Urban legends

In the moist, muggy days of England's sort-of summer, when I should be out playing croquet with hedgehogs, bathing my milky, sun-shy skin in cucumber-plump Pimms, and wearing a little something like this, I've been mentally rooted in the subscape and the skyscrape of the beast we call City: that bustling, shadowed playpen filled with cruising, bruising men.

Yup, I've been at the DeLillo again, and his overflowing epic Underworld has dragged me into a dark, drugged little headspace where a multifarious ratrace scamper across the scaffolding of my mind. I can't think for the din. The novel's patchy, occasionally pompous, but it works: Good Master Linville, you were right.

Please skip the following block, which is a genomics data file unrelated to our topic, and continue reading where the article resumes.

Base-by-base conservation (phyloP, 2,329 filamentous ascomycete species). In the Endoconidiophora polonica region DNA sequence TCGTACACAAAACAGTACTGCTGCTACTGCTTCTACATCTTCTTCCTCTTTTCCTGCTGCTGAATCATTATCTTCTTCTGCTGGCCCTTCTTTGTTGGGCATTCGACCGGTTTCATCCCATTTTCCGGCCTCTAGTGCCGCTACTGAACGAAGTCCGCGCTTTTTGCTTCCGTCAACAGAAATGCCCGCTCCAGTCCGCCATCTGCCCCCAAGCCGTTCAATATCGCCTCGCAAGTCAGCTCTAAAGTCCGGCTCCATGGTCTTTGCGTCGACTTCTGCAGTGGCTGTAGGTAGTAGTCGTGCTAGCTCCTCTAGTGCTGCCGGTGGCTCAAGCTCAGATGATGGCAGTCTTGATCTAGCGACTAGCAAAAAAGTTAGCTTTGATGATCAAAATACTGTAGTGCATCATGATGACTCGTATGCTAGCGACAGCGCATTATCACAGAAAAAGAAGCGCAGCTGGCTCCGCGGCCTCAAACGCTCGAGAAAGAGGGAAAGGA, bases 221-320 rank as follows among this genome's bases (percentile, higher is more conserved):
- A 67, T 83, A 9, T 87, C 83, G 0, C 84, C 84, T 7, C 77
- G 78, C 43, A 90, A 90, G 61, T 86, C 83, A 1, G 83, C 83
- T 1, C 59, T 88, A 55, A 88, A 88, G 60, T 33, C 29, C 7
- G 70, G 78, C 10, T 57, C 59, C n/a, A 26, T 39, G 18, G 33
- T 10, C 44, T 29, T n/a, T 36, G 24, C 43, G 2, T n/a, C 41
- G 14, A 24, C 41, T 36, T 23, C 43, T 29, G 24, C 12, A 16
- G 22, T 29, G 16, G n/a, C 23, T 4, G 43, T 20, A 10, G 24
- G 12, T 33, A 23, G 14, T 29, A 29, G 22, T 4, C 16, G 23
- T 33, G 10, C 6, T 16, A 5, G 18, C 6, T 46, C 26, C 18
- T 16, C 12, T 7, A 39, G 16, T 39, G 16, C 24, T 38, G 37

And while we're talking urban legends, it would be SEO suicide not to mention our most recent and revered metropolitan movie, The Dark Knight. That's right, The Dark Knight. With Heath Ledger. The Dark Knight with Heath Ledger. That one. It's a tale of two cities, with Gotham painted as both wild Grendelian monster and maiden in distress. She offers her damaged, vainglorious knights - Batman, Joker, Dent - her streets for a stage, and the love of her disloyal litter for a grail. Spectacularly, sexily and savagely, they burrow deep; and when they emerge, bloodied, maimed and burnished, they have become hers: men turned monumental.

We Brits like to humanise and ennoble our streets, from Dickens' lilliputian London love-songs to Antony Gormley's upstanding, wide-horizoned men. But the Americans, with the brownstone brickdust still fresh in their throats, beat us hands down at capturing the energy of a modern metropolis, its fertile everyday force.

Yup, DeLillo is great, The Dark Knight is great, Heath Ledger is great. Man. Who'd a thunk it?